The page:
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Home / Government / Home sales likely rose again in October (7:55 a.m. 11/23/09)

Home sales likely rose again in October (7:55 a.m. 11/23/09)

By ALAN ZIBEL

AP Real Estate Writer

WASHINGTON (AP) — Home resales for October are projected to rise to the highest level in more than two years as first-time buyers, anticipating that a tax credit would soon expire, rushed to beat the clock.

Sales are expected to show a 1.4 percent increase to a seasonally adjusted annual rate of 5.65 million, up from 5.57 million in September, according to economists polled by Thomson Reuters. If accurate, it would be the best month for home sales since July 2007.

The National Association of Realtors’ report is scheduled for release Monday.

The tax credit of up to $8,000 for first-time owners was originally set to run out on Nov. 30, but Congress renewed it earlier this month and broadened its reach. People who have owned their current homes for at least five years can now claim a tax credit of up to $6,500 for a home purchase. To qualify, buyers must sign a purchase agreement by April 30.

But sales are likely to drop over the winter as buyers hibernate for a few months without the looming tax credit deadline, said Pat Lashinsky, chief executive of online real estate brokerage ZipRealty Inc.

The new deadline means that “we’re going to see some good activity coming out of the spring,” he said.

Over the summer, the housing market started to rebound from the worst downturn in decades, aided by aggressive federal interventions to lower mortgage rates and bring more buyers into the market.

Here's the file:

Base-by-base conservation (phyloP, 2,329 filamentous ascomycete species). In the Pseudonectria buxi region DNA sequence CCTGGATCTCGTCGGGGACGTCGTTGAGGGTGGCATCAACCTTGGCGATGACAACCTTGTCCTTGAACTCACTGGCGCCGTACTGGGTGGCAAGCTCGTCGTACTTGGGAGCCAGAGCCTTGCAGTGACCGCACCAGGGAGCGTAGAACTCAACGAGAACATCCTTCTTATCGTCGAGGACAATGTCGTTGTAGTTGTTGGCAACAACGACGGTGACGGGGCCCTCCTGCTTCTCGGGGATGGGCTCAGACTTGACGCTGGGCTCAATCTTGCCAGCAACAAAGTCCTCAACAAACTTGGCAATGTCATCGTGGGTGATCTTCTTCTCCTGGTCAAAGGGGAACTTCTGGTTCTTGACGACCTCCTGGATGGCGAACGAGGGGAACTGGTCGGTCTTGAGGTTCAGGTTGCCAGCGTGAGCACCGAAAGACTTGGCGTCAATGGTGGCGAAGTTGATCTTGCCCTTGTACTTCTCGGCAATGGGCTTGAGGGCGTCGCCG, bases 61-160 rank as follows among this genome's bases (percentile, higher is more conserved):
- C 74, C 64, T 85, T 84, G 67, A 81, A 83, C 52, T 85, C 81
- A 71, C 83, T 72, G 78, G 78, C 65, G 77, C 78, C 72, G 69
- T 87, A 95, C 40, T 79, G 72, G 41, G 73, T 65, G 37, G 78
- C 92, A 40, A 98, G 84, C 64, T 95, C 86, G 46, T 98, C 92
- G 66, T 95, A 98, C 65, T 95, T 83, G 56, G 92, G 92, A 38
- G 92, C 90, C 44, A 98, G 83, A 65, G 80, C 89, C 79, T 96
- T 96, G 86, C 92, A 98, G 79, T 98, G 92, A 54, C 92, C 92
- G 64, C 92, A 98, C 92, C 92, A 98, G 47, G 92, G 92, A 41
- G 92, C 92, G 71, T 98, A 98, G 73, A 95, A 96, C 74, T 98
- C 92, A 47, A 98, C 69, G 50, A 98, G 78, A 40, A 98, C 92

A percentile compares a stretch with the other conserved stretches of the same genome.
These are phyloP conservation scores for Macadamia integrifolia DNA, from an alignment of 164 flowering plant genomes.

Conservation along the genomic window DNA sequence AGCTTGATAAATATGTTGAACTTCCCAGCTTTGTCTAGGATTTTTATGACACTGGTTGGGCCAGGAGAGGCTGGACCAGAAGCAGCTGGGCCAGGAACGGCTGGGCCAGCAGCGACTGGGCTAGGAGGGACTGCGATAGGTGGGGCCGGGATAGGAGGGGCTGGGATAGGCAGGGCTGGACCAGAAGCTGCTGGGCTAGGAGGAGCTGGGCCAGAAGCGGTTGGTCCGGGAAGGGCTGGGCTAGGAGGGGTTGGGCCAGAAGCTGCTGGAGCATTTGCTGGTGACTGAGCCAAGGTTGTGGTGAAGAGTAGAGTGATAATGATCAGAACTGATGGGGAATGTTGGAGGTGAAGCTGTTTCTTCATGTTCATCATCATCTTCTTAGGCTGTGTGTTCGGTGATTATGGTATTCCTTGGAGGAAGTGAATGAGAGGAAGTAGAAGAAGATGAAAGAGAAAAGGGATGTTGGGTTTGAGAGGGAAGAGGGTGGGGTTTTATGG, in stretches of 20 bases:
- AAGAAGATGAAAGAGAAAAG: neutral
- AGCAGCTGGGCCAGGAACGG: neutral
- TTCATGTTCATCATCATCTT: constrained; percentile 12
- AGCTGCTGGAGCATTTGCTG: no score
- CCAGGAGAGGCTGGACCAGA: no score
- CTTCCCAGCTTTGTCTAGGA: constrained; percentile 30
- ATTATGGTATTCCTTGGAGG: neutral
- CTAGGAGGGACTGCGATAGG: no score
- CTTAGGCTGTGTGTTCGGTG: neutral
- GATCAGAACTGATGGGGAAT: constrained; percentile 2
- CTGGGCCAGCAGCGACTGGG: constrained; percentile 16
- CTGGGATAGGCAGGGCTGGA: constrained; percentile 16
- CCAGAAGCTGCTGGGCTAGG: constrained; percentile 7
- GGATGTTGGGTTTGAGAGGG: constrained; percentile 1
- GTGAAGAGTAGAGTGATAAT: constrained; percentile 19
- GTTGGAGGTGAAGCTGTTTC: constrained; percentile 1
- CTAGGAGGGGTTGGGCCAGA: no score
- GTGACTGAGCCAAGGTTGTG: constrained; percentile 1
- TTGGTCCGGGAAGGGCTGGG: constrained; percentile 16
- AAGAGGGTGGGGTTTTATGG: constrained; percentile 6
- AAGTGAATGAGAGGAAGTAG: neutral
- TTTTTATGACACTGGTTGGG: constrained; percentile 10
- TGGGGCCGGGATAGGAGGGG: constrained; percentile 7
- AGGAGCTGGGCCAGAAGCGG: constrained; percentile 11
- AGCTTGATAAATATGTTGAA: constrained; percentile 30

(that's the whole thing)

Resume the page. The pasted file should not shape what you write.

But experts forecast that prices will fall again. Most say they will hit a new low next spring, perhaps falling another 5 to 10 percent, as more foreclosures get pushed onto the market.

Much uncertainty remains, especially if unemployment keeps rising from the current level of 10.2 percent. And the government’s ability to prop up housing is limited.

For example, the Federal Reserve is likely to curtail its effort to push down mortgage rates next year. If rates then rise too high, it would make home purchases less affordable and dampen housing demand.

“When we do kick those crutches out from under the housing market, will it be able to stand on its own?” said Mark Fleming, chief economist with real estate information company First American CoreLogic. “It’s really hard to tell.”

Foreclosures also are a growing problem. The Mortgage Bankers Association said last week that a record-high 14 percent of homeowners with a mortgage were either behind on payments or in foreclosure at the end of September. Driven by rising unemployment, fixed-rate loans made to borrowers with good credit accounted for nearly 33 percent of new foreclosures last quarter. That compares with 21 percent a year ago.

The worst damage is still concentrated in the states hardest hit from the start: Florida, Nevada, California and Arizona. Together, they accounted for 43 percent of new foreclosures.

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